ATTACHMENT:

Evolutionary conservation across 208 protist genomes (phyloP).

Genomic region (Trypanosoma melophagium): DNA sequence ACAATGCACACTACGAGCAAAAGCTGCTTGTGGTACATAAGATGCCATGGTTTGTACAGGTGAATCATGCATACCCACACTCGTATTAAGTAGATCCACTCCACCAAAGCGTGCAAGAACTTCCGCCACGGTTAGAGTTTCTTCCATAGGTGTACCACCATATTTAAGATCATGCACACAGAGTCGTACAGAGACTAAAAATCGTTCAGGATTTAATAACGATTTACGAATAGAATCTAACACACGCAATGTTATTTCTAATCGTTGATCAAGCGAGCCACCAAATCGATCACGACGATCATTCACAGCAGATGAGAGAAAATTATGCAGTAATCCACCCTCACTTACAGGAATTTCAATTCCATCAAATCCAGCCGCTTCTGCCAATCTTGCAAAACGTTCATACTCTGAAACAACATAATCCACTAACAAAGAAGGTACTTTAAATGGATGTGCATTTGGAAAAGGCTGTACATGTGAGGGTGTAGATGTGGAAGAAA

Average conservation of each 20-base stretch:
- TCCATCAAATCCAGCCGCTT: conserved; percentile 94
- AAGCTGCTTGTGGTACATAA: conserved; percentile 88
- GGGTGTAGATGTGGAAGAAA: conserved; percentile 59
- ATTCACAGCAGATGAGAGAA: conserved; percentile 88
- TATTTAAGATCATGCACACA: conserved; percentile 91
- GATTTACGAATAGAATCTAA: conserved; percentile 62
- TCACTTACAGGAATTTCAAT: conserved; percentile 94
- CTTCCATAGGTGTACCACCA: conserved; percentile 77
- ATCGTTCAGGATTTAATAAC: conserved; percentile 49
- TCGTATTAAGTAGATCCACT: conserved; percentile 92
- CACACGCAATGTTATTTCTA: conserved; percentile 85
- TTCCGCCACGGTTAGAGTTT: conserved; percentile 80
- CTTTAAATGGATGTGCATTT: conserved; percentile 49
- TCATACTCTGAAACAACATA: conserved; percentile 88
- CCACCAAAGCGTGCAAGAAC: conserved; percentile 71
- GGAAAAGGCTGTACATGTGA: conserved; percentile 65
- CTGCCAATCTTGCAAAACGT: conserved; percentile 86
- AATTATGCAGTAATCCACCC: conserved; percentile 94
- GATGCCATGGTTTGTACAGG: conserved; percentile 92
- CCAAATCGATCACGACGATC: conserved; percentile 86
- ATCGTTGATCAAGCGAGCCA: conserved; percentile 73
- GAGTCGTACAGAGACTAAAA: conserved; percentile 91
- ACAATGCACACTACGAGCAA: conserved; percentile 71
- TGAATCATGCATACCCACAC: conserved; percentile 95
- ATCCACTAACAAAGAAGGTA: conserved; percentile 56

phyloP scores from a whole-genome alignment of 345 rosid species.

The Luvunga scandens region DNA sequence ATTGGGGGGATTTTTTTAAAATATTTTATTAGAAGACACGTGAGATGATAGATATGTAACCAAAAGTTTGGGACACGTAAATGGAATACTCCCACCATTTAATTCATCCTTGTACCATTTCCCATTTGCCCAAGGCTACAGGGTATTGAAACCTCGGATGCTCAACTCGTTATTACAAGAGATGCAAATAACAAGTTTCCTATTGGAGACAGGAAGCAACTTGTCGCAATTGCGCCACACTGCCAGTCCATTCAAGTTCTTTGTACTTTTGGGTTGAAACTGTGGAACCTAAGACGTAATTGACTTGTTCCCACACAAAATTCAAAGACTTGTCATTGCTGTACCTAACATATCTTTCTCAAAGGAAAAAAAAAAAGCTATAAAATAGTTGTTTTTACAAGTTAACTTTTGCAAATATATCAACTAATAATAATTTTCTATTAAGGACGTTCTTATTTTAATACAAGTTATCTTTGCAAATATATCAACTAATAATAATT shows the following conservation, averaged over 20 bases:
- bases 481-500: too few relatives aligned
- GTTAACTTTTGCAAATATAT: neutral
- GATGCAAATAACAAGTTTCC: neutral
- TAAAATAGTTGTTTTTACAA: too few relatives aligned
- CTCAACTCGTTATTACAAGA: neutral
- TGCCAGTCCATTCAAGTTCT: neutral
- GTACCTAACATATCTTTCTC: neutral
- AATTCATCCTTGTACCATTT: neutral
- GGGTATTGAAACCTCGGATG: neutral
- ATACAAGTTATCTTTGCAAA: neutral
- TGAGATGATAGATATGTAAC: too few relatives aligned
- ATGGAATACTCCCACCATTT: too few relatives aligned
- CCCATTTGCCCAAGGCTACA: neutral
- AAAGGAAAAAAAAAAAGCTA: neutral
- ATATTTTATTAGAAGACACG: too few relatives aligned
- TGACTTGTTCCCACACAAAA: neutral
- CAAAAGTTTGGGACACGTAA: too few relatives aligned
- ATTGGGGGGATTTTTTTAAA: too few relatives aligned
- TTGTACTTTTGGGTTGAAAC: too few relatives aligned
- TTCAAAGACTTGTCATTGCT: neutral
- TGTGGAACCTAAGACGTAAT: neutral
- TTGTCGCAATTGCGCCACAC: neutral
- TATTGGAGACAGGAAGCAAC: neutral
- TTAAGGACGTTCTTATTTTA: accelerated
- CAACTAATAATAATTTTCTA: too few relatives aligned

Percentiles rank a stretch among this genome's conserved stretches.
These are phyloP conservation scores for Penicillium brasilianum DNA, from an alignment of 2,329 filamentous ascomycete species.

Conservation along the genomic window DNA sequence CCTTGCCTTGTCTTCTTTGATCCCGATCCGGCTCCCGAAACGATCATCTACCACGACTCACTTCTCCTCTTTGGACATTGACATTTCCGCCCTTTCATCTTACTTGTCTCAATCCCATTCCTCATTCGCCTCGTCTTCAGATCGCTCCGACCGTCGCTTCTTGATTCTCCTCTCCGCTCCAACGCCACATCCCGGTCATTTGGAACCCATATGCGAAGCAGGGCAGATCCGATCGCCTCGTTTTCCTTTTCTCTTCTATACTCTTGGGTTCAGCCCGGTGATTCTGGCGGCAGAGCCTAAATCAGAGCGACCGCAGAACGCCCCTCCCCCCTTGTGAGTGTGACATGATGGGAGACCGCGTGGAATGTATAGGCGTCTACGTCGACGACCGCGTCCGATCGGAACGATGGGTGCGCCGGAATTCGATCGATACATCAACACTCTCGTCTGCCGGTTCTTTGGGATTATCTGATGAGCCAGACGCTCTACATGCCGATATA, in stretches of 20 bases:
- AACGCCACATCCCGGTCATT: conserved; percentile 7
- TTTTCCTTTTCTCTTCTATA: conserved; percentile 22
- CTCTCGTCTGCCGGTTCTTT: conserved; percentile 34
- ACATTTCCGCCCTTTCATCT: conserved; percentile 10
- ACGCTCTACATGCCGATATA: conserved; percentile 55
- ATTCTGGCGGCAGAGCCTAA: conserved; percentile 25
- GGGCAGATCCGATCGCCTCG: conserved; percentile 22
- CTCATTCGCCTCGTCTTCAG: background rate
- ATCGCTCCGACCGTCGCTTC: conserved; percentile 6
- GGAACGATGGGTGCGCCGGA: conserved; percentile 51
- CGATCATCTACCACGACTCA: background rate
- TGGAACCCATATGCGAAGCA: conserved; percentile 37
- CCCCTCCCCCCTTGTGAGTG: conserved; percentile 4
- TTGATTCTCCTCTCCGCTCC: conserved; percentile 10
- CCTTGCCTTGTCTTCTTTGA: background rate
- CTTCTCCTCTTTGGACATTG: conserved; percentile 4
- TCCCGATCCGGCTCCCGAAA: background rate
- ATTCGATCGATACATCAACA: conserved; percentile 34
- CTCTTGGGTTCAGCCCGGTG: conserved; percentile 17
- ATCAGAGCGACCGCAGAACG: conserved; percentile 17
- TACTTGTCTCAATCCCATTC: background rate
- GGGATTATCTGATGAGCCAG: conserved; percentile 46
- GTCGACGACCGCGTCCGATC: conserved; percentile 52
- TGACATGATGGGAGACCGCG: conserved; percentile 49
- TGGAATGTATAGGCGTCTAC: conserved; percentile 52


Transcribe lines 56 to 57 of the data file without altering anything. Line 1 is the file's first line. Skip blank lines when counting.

Percentiles rank a stretch among this genome's conserved stretches.
These are phyloP conservation scores for Penicillium brasilianum DNA, from an alignment of 2,329 filamentous ascomycete species.